When the words won’t come, I take my work for a walk. Literally, I put pages in my pocket and take a hike in an unfamiliar place. The idea is that both me and my writing could use the stretch of a new environment. Put your hand on it every day, no matter what, is my philosophy….Most important is faith. Stay close to the story and, ultimately, it will return to you.
One of the most profound things [Mat Johnson] said was to just relax. Readers can sense when you’re tense.
“Translators don’t just use language—we shape it. This is true of everyone, but more than most we have the opportunity to carve the language into new forms, to graft onto it from other cultures. Language is not a static phenomenon, and we are not passive consumers of it. The choices we make are amplified as we create a body of work, as we teach and pass on our process.”
—Jeremy Tiang, in “The Art of Translation: Many Englishes, Many Chineses” in the March/April issue of Poets & Writers Magazine (2019)
When the writing is slow or when I’m between projects, I pull on my boots and head to an art museum. Museums dilate us. Our job is to stay open and look…. What happens as we look depends entirely on the looker and what is being looked at. But something inevitably happens—you love it and look more deeply, you hate it and wonder why, you remember something, your mood shifts, an image emerges, a line of thinking starts to lead you in an unexpected direction….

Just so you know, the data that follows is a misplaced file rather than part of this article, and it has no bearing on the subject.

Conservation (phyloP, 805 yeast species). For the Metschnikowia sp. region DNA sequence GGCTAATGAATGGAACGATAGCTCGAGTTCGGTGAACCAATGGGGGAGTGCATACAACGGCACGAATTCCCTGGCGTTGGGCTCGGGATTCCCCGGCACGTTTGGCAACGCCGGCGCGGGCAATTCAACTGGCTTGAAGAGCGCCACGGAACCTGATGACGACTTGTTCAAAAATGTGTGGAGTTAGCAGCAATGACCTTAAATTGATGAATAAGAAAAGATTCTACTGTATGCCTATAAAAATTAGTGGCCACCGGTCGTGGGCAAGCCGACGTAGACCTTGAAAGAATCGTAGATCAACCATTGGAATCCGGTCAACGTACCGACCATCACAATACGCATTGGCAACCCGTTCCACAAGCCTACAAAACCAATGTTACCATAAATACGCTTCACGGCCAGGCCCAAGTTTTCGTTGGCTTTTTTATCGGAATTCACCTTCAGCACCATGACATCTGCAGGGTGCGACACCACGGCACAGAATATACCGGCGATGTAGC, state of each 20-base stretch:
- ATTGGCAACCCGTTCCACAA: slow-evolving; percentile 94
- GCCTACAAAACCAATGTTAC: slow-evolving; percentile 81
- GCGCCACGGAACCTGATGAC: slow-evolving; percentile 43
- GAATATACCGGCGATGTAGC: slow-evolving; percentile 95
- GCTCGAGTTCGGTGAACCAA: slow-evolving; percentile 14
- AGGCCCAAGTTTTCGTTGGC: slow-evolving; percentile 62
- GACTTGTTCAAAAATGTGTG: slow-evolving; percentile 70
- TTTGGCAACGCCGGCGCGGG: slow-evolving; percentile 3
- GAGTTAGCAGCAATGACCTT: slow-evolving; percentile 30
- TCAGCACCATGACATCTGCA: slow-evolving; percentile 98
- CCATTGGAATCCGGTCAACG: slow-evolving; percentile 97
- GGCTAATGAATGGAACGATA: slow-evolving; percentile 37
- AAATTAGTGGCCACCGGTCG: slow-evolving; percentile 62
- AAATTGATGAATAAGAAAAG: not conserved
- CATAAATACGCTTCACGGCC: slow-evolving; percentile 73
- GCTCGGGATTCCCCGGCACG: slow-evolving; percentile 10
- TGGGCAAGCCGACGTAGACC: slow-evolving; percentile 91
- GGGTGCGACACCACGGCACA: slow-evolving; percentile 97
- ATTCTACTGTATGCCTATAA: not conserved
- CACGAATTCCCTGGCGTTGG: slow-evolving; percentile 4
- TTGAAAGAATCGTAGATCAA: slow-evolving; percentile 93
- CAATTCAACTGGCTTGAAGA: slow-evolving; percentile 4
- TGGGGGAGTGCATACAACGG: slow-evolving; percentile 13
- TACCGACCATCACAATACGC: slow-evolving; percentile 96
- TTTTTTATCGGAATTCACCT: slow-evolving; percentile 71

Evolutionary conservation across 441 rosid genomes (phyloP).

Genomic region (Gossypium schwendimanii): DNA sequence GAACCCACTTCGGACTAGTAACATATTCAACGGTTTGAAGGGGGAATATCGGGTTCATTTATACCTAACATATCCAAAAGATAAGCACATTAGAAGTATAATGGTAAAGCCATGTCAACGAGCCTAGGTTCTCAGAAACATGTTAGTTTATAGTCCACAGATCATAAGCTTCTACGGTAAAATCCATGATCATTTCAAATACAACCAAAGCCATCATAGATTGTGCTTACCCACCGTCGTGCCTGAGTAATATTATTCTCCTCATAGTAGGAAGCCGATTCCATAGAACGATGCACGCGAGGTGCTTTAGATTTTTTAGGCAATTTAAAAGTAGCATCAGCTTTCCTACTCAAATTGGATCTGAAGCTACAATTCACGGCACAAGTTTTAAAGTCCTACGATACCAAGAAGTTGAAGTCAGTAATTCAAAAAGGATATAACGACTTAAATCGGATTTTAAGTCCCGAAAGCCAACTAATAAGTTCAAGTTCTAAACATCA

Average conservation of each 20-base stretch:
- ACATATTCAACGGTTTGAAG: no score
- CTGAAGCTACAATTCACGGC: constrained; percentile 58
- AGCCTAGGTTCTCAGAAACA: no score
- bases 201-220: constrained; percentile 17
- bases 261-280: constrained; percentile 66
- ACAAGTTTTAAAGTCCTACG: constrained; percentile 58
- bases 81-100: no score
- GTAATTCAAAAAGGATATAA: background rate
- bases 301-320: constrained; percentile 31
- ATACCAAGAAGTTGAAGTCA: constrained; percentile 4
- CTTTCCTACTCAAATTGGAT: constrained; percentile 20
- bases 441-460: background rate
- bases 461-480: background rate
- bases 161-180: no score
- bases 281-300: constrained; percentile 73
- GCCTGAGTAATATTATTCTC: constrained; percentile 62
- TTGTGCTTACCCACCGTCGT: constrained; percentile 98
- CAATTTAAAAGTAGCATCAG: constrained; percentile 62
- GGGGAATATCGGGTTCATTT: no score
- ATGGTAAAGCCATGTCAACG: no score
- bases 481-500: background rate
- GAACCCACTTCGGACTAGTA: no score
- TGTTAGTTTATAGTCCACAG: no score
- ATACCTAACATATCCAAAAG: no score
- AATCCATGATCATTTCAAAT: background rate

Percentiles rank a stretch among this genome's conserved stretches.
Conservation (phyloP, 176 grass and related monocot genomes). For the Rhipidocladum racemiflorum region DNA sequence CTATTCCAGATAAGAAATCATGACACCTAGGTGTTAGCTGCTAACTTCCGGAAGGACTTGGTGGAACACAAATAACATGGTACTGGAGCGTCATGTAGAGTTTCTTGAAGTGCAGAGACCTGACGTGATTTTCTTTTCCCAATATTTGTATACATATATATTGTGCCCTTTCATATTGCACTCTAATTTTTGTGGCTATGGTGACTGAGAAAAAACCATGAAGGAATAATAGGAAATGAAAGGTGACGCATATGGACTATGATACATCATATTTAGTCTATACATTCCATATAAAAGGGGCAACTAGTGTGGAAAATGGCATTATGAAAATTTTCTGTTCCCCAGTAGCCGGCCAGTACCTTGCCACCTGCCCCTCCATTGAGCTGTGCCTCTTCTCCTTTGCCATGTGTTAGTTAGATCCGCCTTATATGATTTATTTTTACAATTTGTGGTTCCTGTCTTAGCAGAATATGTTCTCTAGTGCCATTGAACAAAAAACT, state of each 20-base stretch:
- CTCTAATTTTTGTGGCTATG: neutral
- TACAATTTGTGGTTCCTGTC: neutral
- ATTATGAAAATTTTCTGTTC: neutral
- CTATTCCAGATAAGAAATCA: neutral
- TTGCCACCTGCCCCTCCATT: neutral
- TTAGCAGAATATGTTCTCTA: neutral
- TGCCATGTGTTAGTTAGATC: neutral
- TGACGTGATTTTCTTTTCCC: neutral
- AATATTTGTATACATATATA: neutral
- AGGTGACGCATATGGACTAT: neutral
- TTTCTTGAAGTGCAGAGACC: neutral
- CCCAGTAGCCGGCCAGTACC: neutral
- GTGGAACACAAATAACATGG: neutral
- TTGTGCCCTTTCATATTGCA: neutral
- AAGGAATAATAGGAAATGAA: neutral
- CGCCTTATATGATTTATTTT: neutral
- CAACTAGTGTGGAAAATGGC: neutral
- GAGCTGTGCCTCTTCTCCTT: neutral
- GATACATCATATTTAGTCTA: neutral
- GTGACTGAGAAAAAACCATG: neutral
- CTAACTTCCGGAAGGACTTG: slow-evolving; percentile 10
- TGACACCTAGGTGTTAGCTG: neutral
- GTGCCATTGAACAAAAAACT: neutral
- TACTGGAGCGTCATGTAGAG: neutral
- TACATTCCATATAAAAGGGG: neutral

James Baldwin told a writer’s group in the women’s prison at Riker’s Island: ‘One can change any situation, even though it may seem impossible. But it must happen inside you first. Only you know what you want. The first step is very, very lonely. But later you will find the people you need, who need you, who will be supportive.’
“People always say the novel is dead. Who knows, but if it is the case, moments of crisis for any art form or any convention are always good. If that’s the case, it will force us to think of different ways of approaching, different ways of writing.”
—Valeria Luiselli, in “Angles of Experience” in the March/April issue of Poets & Writers Magazine (2019)
Sometimes, if things aren’t going well, I’ll start reading a book that I both truly admire and, for whatever reasons, can’t get engaged with. After reading for a while, my mind gets pitched into the perfect state for a new creative act. It feels cleansed.
The thought of having to explain what I’ve done. Or have what I’ve done explained to me, ahhhhh.
“Poetry is not about an event. It is the event. Art is the resistance of complacency: It always stands in opposition to numbness. That is why it just doesn’t die, poetry—despite so many death notices. It is always there, waking us up when we get numb, poking us in the eye.”
—Ilya Kaminsky, in Garth Greenwell’s “Still Dancing” interview in the March/April issue of Poets & Writers Magazine (2019)